Westminster urged to step in after number of long A&E waits soars in Northern Ireland
The number of patients who waited more than 12 hours at emergency departments in Northern Ireland has more than quadrupled in the last 12 months.
Ministerial targets state that no patient should wait longer than 12 hours, but between June 2017 and June 2018 numbers increased from 294 to 1,358.
The Ulster Hospital had the longest average wait in an emergency department at seven hours 44 minutes, while the Royal Belfast Hospital for Sick Children had the shortest - three hours 52 minutes.
In the last quarter, ending June 30, some 208,342 attendances were recorded at Northern Ireland's emergency departments. This was 5,040 more than the same period last year (203,302).
The latest figures prompted Ulster Unionist peer Lord Empey to call for health powers to be brought back to Westminster "on humanitarian grounds" as waiting lists continue to grow.
In June this year, a total of 69,765 attended emergency departments (EDs) in Northern Ireland, nearly 3,000 more than June 2017.
Ministerial targets state that 95% of patients should be processed - admitted or discharged - within four hours of arrival.
This figure slipped slightly for Type 1 (67.7%) and Type 2 (84.8%) emergency departments - which treat the most serious conditions - but nearly all (99.6%) were treated in time on Type 3 EDs, which treat minor injuries and illnesses. Type 1 EDs are consultant-led, providing 24-hour cover and accommodation for emergency medicine and surgical services.
Of nearly 60,000 patients who attended in June 2018, just over two-thirds (67.7%) were treated and discharged, or admitted within four hours of their arrival. This represents a drop of 10% from June last year.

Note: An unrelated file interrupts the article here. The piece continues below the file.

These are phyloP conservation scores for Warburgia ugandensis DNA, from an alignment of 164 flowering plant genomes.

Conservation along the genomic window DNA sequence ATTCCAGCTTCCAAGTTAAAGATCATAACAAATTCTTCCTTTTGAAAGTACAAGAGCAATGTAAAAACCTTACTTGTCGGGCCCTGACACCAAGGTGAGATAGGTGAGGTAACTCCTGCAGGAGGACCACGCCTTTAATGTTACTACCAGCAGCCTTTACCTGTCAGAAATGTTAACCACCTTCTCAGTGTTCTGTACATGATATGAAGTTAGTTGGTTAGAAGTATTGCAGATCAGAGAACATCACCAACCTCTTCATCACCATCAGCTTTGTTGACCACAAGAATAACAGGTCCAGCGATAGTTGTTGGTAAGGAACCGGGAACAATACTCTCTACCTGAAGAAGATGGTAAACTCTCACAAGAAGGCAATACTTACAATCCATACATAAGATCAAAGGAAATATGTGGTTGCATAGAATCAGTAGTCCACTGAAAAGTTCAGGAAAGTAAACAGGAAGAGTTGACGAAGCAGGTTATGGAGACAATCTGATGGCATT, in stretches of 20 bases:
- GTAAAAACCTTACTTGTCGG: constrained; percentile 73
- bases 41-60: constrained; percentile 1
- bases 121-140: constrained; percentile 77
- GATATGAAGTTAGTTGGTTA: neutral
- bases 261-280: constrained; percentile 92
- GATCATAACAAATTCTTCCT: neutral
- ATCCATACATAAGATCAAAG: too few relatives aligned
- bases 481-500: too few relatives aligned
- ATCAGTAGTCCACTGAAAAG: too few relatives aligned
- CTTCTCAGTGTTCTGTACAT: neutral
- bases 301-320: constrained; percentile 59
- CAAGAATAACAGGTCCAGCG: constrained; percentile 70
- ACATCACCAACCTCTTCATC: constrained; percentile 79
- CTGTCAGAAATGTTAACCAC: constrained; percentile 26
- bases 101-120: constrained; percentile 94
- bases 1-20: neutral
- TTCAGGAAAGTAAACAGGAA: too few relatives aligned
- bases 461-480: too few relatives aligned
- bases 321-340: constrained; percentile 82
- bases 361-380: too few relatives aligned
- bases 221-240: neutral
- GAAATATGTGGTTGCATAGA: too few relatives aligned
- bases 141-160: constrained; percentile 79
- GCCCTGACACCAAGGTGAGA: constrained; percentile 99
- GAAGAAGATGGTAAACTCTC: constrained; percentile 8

Overall attendances for Type 1 EDs were up by 2,024.
Type 2 EDs are also consultant-led, but have fixed opening hours and don't provide emergency medicine or surgery.
Nearly 6,000 patients attended in June 2018, with over eight in 10 being treated within four hours, around 300 less than June last year.
Type 3 EDs are open round-the-clock for minor injury and illness, with 99.6% treated within four hours.
Ministerial targets further add that 80% of patients should have started treatment within two hours after triage - the initial assessment.
This target was met with eight in 10 patients commencing their treatment within two hours but represented a 5% dip from June last year.
During June 2018, the average time from triage to treatment was 46 minutes, with 95% of patients receiving treatment within three hours 51 minutes.
For Type 1 patients admitted to hospital, the average wait was around six hours, nearly two hours longer than in June last year.
The average wait to be discharged from hospital for Type 1 patients was two hours 31 minutes - seven minutes longer than last year.
Lord Empey said health powers must be brought back to Westminster as with welfare reform.
"This can be done and should be done given the dire health statistics which clearly show that everyday people are now coming to harm due to the long waits to see consultants," he said.
He added it was "abhorrent" that over 83,000 people in Northern Ireland were waiting over a year for their first appointment.